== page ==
A “heavenly” country estate which has been home to two extraordinary women has been put on the market for £3 million.
Kinrara is set in more than 1,000 acres of the Scottish Highlands and boasts a large principal house and a further five estate cottages.
It lies adjacent to the River Spey in the Cairngorms National Park and has a renowned pheasant shoot.
And the estate, described as having one of the finest Georgian properties in the region, has been home to two influential and colourful women.
It was built in the 1790s for Jane, Duchess of Gordon, following her estrangement from the Duke of Gordon.
She was renowned for her independent spirit and beauty as well as her forthright determination and political endeavour.
Jane, Duchess of Gordon, was one of the leading political hostesses of her time and both at her London home on Pall Mall and on the sprung dance floor she had installed along the full length of Kinrara House, she threw lavish parties.
One of her proudest achievements was securing titled husbands for all five of her daughters, including three dukes, a marquis and a baronet.
She insisted the marriages and offspring of all her daughters be inscribed on her gravestone, which lies at Kinrara near the ancient site of St Eata’s Chapel near the banks of the Spey.
She also established The Gordon Highlanders, later commanded by her son George, recruiting it’ first battalion in 1794 with ‘a shilling and a kiss’, by offering the King’s shilling between her teeth to any man who would join their ranks.
From around 1929 until 1936 Kinrara was lived in by a second extraordinary woman.
Lucy, Lady Houston, was a former ‘show-girl’ known as ‘Poppy’.
She eloped in 1873 at the age of 16 to Paris with a member of one of the families that owned the Bass Brewery, Frederick Gretton.
They had a tumultuous relationship and when he died in 1882, he left her £6,000 per year for life.
She went onto marry three times and was an active suffragette.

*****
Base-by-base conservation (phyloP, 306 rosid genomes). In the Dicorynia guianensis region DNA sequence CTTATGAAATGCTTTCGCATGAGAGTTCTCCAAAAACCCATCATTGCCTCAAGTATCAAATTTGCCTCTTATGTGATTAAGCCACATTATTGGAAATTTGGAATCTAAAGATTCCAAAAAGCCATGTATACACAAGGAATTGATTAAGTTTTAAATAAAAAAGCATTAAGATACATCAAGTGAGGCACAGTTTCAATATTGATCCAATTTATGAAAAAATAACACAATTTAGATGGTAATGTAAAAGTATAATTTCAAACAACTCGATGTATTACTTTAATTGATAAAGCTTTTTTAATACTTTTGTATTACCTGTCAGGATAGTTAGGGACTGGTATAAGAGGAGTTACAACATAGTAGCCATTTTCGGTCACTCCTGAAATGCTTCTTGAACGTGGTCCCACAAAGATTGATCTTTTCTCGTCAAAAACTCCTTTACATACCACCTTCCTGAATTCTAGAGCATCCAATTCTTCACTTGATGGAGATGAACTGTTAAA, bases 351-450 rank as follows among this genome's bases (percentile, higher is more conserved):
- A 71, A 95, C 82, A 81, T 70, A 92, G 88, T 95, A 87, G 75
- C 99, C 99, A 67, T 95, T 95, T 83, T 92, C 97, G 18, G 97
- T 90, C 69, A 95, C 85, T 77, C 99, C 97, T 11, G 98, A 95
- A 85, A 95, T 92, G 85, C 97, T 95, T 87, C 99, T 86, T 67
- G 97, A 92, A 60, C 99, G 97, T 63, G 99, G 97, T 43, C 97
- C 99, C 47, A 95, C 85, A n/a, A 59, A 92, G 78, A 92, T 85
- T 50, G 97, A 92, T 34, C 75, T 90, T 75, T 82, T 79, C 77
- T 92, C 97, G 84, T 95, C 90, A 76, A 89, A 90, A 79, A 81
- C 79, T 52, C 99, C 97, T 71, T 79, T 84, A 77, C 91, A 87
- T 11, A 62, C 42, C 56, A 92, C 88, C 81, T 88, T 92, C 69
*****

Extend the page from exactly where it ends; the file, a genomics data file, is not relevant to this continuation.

Later in her life she made a huge financial and political contribution to the fledgling aviation industry, with her funding ultimately leading to the development of the Spitfire.
The Kinrara Estate’s current owner has just put it up for sale with Savills for a guide price of £3 million-plus.
Of national importance historically, architecturally, and for its spectacular woodlands, Kinrara is “a hidden gem amongst the majestic mountains” which form the dramatic backdrop.
Evelyn Channing, of Savills, said: “Kinrara has it all, tranquillity and beauty and a range of possibilities for developing income streams.
“Its lovely setting, in the midst of glorious Speyside which attracts visitors from all over the world, will appeal to entrepreneurial buyers wishing to capitalise on Scotland’s growing tourist sector.
“Or, quite simply it will appeal to those looking for the ultimate family home in the Highlands.”
There are seven principal bedrooms on the first floor of Kinrara House with a further five bedrooms located in the cadet wing, which was used in recent years to accommodate cadets from the Gordon Highlanders.
The main house also has two self-contained apartment and the estate, which has five further cottages, has fishing, stalking and shooting rights, wonderful wetlands, pasture and glorious mixed woodlands.
Set in 1,010 acres, the estate has a 3.2 mile stretch of the River Spey for salmon and sea trout fishing.
It also provides an excellent habitat for both Roe deer and Red deer hinds It is thought the population would support culls of up to about 30 Roe deer and ten Red deer hinds per year.
Jane, Duchess of Gordon, and her daughter-in-law Elizabeth Marchioness of Huntly were avid tree planters and are responsible for the Scots-pine woodlands which continue to thrive on the estate.
By Ben Gelblum and Adrian Hearn